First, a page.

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Development Lightweight Design

FE Simulation of Honeycomb Core


Sandwich Panels for the Body
Lightweight honeycomb sandwich structures have been increasingly employed in the automotive
industry: from parcel-shelf to load-floor applications. There can be an infinite variety of possible
solutions adopted for these parts depending on the choice of the core geometries and of the materi-
als. In the design phase an efficient prediction tool is needed Rieter has developed a mathematical
model based on a multi-scale asymptotic technique.

26 ATZ 01I2008 Volume 110


Author

1 Introduction the static or dynamic behaviour) espe- Davide Caprioli,


cially if these models have to be embed- MSc PhD Mechanical
Two main factors drive the progressive ded for example inside a complete vehi- Engineering, is Head
introduction of sandwich structures in cle model. of Vehicle and Compo-
the automotive industry: value of stiff- nent Simulation,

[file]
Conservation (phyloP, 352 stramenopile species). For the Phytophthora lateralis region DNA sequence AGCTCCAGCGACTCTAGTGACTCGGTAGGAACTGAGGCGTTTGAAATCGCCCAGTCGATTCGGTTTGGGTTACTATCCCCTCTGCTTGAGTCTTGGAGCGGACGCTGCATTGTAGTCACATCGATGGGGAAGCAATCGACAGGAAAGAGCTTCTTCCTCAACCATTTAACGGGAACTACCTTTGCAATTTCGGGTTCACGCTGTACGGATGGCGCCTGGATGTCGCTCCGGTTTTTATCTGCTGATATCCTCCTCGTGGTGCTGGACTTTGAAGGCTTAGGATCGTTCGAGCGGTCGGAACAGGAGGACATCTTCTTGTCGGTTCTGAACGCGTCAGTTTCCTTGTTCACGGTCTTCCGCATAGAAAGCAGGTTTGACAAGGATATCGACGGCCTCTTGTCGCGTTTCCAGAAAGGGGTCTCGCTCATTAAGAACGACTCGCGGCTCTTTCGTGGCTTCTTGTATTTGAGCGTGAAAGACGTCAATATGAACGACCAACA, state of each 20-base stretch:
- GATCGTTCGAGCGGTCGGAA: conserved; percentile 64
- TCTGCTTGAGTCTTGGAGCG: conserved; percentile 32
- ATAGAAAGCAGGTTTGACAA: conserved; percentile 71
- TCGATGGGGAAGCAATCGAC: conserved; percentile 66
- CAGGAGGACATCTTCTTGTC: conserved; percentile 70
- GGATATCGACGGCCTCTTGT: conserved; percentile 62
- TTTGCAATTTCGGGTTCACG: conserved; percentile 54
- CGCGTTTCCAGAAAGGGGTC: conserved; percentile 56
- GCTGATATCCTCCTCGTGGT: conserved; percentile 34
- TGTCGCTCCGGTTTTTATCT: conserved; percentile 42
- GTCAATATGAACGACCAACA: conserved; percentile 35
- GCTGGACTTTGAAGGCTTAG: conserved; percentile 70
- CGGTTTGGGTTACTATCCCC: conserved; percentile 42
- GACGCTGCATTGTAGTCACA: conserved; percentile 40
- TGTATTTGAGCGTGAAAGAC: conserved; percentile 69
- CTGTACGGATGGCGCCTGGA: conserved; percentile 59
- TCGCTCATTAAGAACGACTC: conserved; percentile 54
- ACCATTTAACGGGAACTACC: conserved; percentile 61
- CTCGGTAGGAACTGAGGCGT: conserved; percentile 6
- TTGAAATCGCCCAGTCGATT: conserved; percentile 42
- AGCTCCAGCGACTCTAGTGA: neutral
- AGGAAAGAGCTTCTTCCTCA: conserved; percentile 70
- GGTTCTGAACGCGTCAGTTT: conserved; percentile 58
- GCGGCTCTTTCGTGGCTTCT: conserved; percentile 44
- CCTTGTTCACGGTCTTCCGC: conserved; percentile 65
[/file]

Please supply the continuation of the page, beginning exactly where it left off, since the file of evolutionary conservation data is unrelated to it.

ness to weight ratio and, not surprising- Centre of Excellence
ly, material and processing cost. The 2 Proposed Procedure for Vehicle Acoustics,
problem of weight reduction, common at Rieter Automotive
to all forms of transportation for reasons The method essentially proposed here Systems in Winterthur
of fuel economy and driving perform- consists of a homogenization process (Switzerland).
ance, demands solutions that maximize and goes through the following steps:
structural stiffness with less material. In identifying the different scales character-
the automotive industry, sandwiches izing the physical problem; studying the
have already made their first steps in re- influence of each scale on the others; de-
placing conventional solutions for both veloping a technique to model this influ-
non-structural components such as ence. Once the homogenized process is
parcel shelf or load floor panels in most developed, it is possible to analyze the
of the automotive market, and with dynamics of the largest scale without
structural function in high performance considering the other scales.